It’s time to reassess the BBBEE framework and address areas that aren’t working
One of the biggest bottlenecks in implementing effective transformation is the incapacitation of BBBEE sector councils, writes Sanlam Gauge’s Andile Khumalo
I underestimated the amount of work required to compile the Sanlam Gauge, a report that takes a holistic measurement of economic transformation in SA — accounting for all elements of BBBEE.
I did not know how broken the system of driving and measuring BBBEE is and how that affects its implementation. I have come to learn that one of the biggest bottlenecks is the incapacitation of BBBEE sector councils.
Almost all sector councils agreed that transformation is happening too slowly, that it’s not meaningful, particularly at the management and ownership levels, and that after 28 years of democracy it’s time we reassess the BBBEE framework and address areas that are not working.
Before publishing the Sanlam Gauge report, my team and I consulted and met with the following sector councils: AgriBEE, construction, financial, forestry, information and communications technology, the marketing, advertising and communications, property and tourism. We also met with a representative of the department of transport and the Minerals Council of SA.
Sector councils were established to measure and drive transformation in accordance with their respective gazetted sector codes. In my interactions with the various sector councils, I made a number of observations that are worth noting.
I noted the sector councils that had strong representation from top industry companies tended to be financially stable, professionally managed by a full-time executive team, open to third-party engagements and kept up to date with annual reporting on the state of transformation in their industries.
The sector councils, which consisted mostly of government representatives, were generally financially unstable, had a poor record of BEE scorecard submissions from the industry, and were initially closed to third-party engagements.
This led to major frustrations for the public servants tasked with running these councils on a day-to-day basis. Some council terms had already expired for months and at times, years, awaiting the relevant minister to sign off on new sector council members.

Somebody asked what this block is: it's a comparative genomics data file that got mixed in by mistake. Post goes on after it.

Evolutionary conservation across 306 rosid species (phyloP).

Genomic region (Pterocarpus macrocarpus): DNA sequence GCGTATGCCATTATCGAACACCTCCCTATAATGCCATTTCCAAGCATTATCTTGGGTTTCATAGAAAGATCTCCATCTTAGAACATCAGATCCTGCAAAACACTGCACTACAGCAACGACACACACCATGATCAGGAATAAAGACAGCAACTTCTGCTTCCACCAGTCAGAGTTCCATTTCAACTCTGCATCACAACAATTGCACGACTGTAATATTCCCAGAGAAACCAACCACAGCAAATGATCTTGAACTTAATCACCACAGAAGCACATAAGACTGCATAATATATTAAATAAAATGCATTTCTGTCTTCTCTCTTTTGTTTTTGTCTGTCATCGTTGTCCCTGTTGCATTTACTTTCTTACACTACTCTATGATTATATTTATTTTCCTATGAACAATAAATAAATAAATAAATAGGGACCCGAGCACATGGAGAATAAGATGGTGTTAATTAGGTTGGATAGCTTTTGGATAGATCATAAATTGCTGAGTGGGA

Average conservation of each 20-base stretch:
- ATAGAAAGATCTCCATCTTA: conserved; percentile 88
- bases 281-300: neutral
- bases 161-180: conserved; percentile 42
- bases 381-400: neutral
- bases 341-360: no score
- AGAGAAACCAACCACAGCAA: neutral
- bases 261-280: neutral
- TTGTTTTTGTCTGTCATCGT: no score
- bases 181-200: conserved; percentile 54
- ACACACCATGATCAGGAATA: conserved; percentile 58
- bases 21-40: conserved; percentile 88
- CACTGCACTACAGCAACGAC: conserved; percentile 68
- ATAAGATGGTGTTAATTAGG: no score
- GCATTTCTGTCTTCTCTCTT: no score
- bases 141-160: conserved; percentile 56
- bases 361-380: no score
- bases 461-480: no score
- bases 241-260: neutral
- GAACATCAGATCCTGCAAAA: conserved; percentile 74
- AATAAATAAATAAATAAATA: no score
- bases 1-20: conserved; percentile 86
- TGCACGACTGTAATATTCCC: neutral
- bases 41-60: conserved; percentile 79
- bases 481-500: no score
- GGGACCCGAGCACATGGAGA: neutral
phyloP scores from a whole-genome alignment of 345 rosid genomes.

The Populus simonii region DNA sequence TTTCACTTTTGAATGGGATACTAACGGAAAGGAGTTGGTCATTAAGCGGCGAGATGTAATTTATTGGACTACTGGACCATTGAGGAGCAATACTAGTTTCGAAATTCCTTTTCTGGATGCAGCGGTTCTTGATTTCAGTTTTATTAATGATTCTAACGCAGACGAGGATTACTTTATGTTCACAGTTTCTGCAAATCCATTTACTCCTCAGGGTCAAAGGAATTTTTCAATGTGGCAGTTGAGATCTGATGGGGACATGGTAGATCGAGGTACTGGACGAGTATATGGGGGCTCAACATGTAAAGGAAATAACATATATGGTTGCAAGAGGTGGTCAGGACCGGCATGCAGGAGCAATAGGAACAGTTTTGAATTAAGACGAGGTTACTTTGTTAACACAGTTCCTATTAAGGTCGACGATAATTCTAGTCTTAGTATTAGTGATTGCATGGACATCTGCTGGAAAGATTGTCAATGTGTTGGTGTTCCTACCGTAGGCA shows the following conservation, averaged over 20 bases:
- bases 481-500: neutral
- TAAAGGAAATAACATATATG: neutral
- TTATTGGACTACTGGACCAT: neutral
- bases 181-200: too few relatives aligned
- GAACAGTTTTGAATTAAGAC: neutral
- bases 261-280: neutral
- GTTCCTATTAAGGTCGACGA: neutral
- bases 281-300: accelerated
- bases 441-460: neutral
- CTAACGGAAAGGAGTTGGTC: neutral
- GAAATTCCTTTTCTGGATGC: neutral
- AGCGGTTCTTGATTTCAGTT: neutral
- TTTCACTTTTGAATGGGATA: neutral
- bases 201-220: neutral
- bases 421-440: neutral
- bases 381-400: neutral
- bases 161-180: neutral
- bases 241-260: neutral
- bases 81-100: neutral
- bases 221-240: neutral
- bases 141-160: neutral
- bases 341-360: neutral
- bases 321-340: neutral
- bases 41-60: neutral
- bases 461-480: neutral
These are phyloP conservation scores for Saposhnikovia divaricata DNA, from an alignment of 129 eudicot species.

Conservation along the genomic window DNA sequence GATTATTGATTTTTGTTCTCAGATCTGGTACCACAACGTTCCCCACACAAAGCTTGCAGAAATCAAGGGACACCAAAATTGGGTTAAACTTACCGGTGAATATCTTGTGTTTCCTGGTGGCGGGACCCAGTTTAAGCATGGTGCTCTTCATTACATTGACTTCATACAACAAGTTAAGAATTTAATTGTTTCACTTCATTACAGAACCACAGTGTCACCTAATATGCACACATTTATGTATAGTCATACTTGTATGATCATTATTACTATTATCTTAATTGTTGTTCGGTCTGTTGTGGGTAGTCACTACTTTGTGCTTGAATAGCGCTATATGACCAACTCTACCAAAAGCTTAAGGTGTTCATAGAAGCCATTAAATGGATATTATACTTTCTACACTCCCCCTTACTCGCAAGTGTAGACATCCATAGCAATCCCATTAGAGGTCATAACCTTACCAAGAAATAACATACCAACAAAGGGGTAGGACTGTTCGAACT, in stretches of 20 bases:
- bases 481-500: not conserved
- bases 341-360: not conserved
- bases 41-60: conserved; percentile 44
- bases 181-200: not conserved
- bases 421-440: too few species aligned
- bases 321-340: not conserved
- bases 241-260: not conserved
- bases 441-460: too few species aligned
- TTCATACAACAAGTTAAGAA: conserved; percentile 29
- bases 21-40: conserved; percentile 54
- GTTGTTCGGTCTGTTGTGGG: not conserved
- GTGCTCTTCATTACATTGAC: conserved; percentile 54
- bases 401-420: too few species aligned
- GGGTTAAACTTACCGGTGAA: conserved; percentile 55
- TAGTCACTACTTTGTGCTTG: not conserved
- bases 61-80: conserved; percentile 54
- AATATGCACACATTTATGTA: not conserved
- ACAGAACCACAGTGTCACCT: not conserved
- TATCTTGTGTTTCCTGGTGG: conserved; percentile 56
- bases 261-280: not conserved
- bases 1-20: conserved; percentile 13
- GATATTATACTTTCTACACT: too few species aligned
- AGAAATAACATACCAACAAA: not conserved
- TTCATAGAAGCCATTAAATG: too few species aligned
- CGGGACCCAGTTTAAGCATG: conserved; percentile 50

We did not meet the integrated transport sector council because it has been operating on BBBEE codes of good practice that haven’t been revised since 2013, and its charter council was, according to an insider, after two extensions, labelled ineffective and phased out in 2017 by ministerial decree. Though the process of establishing a new council began immediately, progress was repeatedly stalled because of changing perceptions and priorities.
In the mining sector, legal wrangles have seen provisions of the latest Mining Charter set aside, so companies are reporting according to the 2010 charter, which is designed to suit the industry’s conditions. But JSE-listed mining companies and those that supply the likes of Eskom need department of trade, industry & competition-approved scorecards, so they have to score according to the generic code — which caters for sectors that do not have their own code.
The BBBEE Commission’s stance is that there is no mining sector code that has been approved and gazetted in terms of section 9 of the BBBEE Act, and by inference there is no official sector council.
With the recent appointment of the new Presidential BBBEE Advisory Council, I sincerely hope the issue of capacitating and funding sector councils will be addressed. We chose this policy of BBBEE and set up the various structures to ensure it is implemented. We are failing ourselves if we do not give the sector councils the support they need.
This article was paid for by Sanlam Gauge.